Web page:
Continuing from my previous post, after hearing Mr. Nishimura’s tales of grueling 300-cut days on the set of his latest splatterific masterpiece, it was time to partake of the gore-soaked, adrenaline-charged thrill ride that is Helldriver. So grab your favorite rubber ducky, we’re about to jump into a serious bloodbath!
While I was able to discuss Helldriver to a fair extent in my previous report on the Tokyo premiere back in March, a second viewing allowed me to evaluate the film on a more personal and thematic level, and see the depth that lies beneath the surface of this hyperactive tale of carnage and mayhem. The first and most obvious theme is perhaps the politics, whereby Japan’s government is stymied by a political stalemate over whether the infected humans should be captured and treated medically, or simply exterminated. Minister of Justice Osawa (Guadalcanal Taka) favors the latter path of annihilation, while Prime Minister Hatoda (Minoru Torihada) seeks rehabilitation of the zombified citizens, much to his regret about midway through the film when he is cannibalized by the very beings he was attempting to protect. Both characters have been assigned monikers that are not-so-subtle parodies of existing politicians, and the government satire almost hits too close to home, especially considering the eerie resemblance of the film’s plot to Japan’s current situation, with clouds of radiation and polluted foodstuffs replacing Helldriver’s plume of poisonous ash and infected population in Japan’s northern regions.
More interesting to me than the critique on politics (which is, let’s face it, almost too easy considering Japan’s recent political landscape), was the way that the film approaches the topic of family. Woven throughout the story are various plot threads involving familial ties. Taku (Yurei Yanagi) takes care of orphans in the memory of his departed father, while one of those orphans, Nanashi (Mizuki Kusumi) searches for his lost sister. Newly included scenes of the always wonderful pair of Asami and Takumi Saito in their roles as “hyper-police” also show a tragic story of siblings facing impossible odds, and a Catholic priest (Kanji Tsuda) offers sanctuary and shelter to the “afflicted” relatives of families who aren’t quite prepared to be separated from their dearly departed. And, of course, the overarching plot revolves around Kika (Yumiko Hara), her sadistic mother Rikka (played by the lovely Eihi Shiina), and her equally insane uncle Yasushi (Kentaro Kishi). Rikka incessantly reminds her daughter (while killing and eating the flesh of her own husband) that she only exists because of her, and thus is her possession. The megalomaniacal mother-turned-zombie-queen even goes so far as to tear her daughter’s own beating heart out of her chest to replace her own, insisting that it was her belonging to begin with.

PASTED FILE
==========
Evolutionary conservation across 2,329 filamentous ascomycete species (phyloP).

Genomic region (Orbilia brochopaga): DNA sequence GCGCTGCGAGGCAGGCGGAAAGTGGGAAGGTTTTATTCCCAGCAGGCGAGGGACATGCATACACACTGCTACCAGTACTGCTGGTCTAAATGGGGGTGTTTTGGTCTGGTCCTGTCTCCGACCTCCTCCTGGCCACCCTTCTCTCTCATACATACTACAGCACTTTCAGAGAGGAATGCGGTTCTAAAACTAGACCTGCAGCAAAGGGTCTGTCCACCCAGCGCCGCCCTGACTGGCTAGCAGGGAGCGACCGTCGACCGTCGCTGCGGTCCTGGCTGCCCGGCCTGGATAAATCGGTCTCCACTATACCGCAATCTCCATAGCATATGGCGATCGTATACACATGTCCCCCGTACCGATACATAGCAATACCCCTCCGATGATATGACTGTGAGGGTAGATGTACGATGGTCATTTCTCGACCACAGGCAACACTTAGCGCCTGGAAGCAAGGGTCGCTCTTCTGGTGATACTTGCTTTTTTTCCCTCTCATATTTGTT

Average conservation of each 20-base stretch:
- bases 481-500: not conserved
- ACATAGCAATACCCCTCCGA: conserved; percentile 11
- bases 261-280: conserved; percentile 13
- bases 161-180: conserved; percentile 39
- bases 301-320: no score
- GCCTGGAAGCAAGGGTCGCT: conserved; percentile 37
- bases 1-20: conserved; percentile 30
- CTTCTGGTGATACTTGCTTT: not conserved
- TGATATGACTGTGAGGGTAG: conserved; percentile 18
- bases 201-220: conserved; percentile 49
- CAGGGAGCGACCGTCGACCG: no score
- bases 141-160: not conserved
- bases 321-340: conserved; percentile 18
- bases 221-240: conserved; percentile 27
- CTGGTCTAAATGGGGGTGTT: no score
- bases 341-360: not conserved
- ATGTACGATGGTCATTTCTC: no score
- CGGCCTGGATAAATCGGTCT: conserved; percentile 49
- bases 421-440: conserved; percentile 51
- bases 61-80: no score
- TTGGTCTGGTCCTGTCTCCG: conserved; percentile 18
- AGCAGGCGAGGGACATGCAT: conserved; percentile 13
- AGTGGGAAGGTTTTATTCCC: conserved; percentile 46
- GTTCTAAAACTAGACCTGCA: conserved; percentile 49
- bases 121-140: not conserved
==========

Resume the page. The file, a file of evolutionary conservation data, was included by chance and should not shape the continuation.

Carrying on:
Superseding the various other plot threads, the climax of the film sees an enraged Kika crying out to have her life, her father, and her heart returned, her repetition eventually devolving into a furious chant of “Mine, mine, mine!” The “like mother, like daughter” irony of the film’s closing casts a shadow over the otherwise fairly upbeat conclusion, and the depth of the relationships explored throughout the film certainly made a repeat viewing more than worthwhile.
So what was different about this new “extended” version? Well, aside from the aforementioned Asami/Takumi Saito mini-arc and priest storyline, the film also contained an extended scene featuring the capture and subsequent devouring of Nanashi’s school uniform-clad younger sister (played by adult video actress Rui Saotome). Tied down in a chair, the girl is surrounded by devilishly leering zombies and, in a somewhat disturbing scene, has her shirt torn open and both nipples bitten off a la Castle Freak. While the unrealistic torrents of blood that gush from her ample breasts are not likely to offend the sensibilities of the film’s target demographic, and the actress herself was 22 at the time, the people at Sushi Typhoon probably thought it wise to omit this particular portion of the schoolgirl cannibal show in the film’s international version.
Some of you might remember the rant in my first review, where I expressed a few gripes about the pacing of the film and the way in which some of the action sequences seemed to drag on a bit too long. Well, Mr. Nishimura provided an astute and eye-opening statement during the introduction to the film, where he essentially said that he “wanted to create a film that will tire foreign audiences out.” In other words, he wished to test the limits of viewers in their craving for outrageous action and over-the-top gore, and I truly believe that the director has indeed pushed the boundaries in this particular area. Recalling his phrase, I was able to enjoy the lengthy scenes more than the last time, although I still have my issues with the race across the Hokkaido landscape. You can read my previous report for details, but while I still find the discombobulated settings and background images a bit distracting from the action itself, I managed to immerse myself in the scene and enjoy the zany, bloody hijinks for what they were. Overall, I enjoyed Helldriver even more the second time around, having a bloody good time and becoming even more excited to see what Mr. Nishimura and his crew will be churning out next!
So there you have it, my impressions of Helldriver in its original gut-wrenching glory. Watch out for a DVD release (and see me in the extras!), hopefully before the end of this year. And if you’re in or around Tokyo, then what are you waiting for? Get caught up in the Sushi Typhoon!
Stay tuned for part three, when I will be giving a more personal account of the Helldriver premiere after-party with the cast and crew!